Some U.S. states receive a far higher return on their federal income tax contributions than others and are thus more dependent on the federal government to make ends meet, with New Mexico the most dependent — and New Jersey the least.

WalletHub, a personal finance social network, analyzed the states according to four key metrics: the return on taxes paid to the federal government, federal funding as a percentage of state revenue, the number of federal employees per capita, and the number of civilian non-defense federal employees per capita.

New Jersey, the least dependent overall, receives $0.48 for each dollar it pays to the federal government. It ranks fourth in the nation in that metric, with Delaware at the top at $0.31 per dollar paid.

South Carolina gets the largest return, $5.38 for each dollar paid.

New Jersey ranks No. 10 in federal funding as a percentage of state revenue, 26.8 percent, with the higher rankings indicating less dependence. North Dakota is least dependent, with 19.5 percent of its state revenue coming from the federal government, while Mississippi is most dependent at 43.6 percent.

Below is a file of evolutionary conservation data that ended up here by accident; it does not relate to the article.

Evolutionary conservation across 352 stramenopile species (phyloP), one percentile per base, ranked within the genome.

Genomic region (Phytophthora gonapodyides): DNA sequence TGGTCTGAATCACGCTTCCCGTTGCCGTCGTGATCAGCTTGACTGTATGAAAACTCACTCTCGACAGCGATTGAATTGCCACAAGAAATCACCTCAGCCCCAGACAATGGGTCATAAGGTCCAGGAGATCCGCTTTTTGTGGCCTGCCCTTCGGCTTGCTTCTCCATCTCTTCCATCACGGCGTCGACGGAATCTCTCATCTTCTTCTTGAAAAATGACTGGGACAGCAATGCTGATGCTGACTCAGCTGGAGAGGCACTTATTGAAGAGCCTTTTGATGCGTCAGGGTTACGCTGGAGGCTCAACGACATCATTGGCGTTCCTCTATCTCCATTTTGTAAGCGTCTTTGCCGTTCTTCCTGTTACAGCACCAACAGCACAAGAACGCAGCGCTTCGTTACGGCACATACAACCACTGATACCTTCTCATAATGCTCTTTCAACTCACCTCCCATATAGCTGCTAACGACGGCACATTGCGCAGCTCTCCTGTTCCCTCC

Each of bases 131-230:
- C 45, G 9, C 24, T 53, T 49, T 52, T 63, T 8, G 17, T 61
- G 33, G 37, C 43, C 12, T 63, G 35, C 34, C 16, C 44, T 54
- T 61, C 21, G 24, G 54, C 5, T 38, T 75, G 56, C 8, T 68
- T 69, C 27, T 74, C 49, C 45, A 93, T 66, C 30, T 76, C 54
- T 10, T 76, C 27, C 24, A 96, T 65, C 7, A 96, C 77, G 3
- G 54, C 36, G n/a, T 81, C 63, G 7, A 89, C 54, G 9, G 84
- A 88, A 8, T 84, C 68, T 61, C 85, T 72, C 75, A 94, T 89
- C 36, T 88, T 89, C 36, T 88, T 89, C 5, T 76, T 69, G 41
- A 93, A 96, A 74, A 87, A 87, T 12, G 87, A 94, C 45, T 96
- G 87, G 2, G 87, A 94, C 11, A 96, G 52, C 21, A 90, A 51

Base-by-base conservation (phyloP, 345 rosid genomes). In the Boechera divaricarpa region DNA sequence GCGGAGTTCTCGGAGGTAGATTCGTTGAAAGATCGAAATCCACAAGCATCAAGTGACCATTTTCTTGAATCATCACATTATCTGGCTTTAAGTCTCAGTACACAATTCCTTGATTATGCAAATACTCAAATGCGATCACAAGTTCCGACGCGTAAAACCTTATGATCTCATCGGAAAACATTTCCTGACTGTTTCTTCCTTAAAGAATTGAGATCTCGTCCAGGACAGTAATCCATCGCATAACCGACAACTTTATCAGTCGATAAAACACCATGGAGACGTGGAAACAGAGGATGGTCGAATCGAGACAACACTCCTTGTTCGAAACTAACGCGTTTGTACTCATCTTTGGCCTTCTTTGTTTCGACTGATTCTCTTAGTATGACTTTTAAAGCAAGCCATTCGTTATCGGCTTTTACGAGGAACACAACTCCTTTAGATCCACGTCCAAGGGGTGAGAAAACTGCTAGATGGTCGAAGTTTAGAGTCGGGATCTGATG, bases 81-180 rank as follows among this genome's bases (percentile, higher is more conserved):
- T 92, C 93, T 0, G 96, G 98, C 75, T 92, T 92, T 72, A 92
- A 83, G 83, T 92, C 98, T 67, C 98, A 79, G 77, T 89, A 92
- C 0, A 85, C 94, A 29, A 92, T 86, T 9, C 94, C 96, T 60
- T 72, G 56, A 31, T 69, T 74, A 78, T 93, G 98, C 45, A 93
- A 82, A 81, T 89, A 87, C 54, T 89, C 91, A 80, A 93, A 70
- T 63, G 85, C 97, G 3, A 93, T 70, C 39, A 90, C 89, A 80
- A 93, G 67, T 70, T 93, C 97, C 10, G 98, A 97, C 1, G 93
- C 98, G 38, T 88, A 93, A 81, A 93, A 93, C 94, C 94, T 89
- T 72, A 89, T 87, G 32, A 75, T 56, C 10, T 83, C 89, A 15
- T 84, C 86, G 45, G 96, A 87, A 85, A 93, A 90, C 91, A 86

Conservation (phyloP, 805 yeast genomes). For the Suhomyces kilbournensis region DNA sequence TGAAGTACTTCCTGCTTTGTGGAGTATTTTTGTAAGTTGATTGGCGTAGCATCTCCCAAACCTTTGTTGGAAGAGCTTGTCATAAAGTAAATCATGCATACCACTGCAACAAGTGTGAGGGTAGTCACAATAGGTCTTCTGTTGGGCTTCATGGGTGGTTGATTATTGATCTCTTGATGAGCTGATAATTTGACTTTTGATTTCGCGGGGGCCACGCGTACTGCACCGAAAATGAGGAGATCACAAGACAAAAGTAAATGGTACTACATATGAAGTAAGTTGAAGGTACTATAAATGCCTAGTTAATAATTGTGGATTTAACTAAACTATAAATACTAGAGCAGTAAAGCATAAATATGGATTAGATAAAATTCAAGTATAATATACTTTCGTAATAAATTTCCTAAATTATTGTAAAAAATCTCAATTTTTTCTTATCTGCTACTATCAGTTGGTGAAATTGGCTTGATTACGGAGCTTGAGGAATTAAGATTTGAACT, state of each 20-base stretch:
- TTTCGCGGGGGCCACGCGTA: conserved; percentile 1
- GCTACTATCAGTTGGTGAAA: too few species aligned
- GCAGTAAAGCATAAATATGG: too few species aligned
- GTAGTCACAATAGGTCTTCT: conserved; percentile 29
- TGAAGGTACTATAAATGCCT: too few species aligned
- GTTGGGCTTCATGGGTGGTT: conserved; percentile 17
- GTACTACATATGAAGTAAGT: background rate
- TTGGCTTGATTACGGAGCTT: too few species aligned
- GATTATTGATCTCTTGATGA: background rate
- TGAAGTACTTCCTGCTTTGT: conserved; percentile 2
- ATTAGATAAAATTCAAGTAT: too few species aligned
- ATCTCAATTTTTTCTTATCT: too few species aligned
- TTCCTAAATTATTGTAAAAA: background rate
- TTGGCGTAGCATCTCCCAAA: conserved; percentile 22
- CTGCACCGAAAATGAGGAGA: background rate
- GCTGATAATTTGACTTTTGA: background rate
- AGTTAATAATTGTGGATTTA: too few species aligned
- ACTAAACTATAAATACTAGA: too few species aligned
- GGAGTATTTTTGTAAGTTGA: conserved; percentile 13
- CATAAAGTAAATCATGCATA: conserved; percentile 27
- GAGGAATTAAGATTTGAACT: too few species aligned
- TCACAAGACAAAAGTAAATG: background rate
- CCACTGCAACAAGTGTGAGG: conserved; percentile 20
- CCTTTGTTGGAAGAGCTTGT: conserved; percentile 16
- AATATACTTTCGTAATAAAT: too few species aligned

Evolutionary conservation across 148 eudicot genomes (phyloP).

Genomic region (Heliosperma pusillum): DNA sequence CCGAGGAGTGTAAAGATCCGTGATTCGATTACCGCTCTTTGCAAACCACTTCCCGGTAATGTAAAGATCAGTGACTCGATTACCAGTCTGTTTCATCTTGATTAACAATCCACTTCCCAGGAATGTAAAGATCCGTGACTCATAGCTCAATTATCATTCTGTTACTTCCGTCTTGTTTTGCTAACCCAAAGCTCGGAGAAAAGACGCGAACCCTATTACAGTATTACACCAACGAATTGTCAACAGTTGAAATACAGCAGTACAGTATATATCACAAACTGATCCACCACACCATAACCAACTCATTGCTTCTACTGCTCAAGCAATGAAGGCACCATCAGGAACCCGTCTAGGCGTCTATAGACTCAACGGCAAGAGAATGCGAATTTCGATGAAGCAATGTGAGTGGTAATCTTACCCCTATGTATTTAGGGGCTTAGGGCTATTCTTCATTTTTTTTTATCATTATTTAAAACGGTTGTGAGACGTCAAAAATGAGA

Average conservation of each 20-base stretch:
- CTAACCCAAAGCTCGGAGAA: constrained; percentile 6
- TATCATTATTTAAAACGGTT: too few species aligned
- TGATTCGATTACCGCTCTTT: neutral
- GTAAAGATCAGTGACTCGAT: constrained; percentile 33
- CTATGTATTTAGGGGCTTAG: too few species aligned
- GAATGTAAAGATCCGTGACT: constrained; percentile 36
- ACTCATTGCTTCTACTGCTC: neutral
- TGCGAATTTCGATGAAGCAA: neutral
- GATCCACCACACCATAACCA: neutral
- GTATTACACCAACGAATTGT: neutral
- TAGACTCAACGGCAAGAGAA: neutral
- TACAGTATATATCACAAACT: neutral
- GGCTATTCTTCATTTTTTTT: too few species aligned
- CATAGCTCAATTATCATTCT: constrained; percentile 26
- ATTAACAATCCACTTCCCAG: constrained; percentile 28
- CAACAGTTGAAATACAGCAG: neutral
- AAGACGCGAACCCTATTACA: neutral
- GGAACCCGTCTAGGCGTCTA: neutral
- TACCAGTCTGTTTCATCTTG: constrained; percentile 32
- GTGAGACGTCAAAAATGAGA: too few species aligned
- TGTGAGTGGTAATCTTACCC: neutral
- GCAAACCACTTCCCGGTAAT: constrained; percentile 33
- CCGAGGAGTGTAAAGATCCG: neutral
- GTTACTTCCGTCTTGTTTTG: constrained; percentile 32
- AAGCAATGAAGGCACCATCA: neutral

New Jersey ranks No. 5 in the number of federal employees per capita, 0.0038, with Wisconsin at the top in that category at 0.0029. Hawaii, with its large military presence, has the most federal employees per capita, 0.054.

New Jersey is No. 2 in the number of civilian non-defense federal employees per capita, at 0.00178, behind only Connecticut at 0.0017. Maryland has the most per capita, 0.015.

The most dependent state, New Mexico, ranks No. 46 in return on taxpayer investment, No. 42 in federal funding as a percentage of state revenue, No. 45 in federal employees per capita, and No. 48 in civilian non-defense federal employees per capita.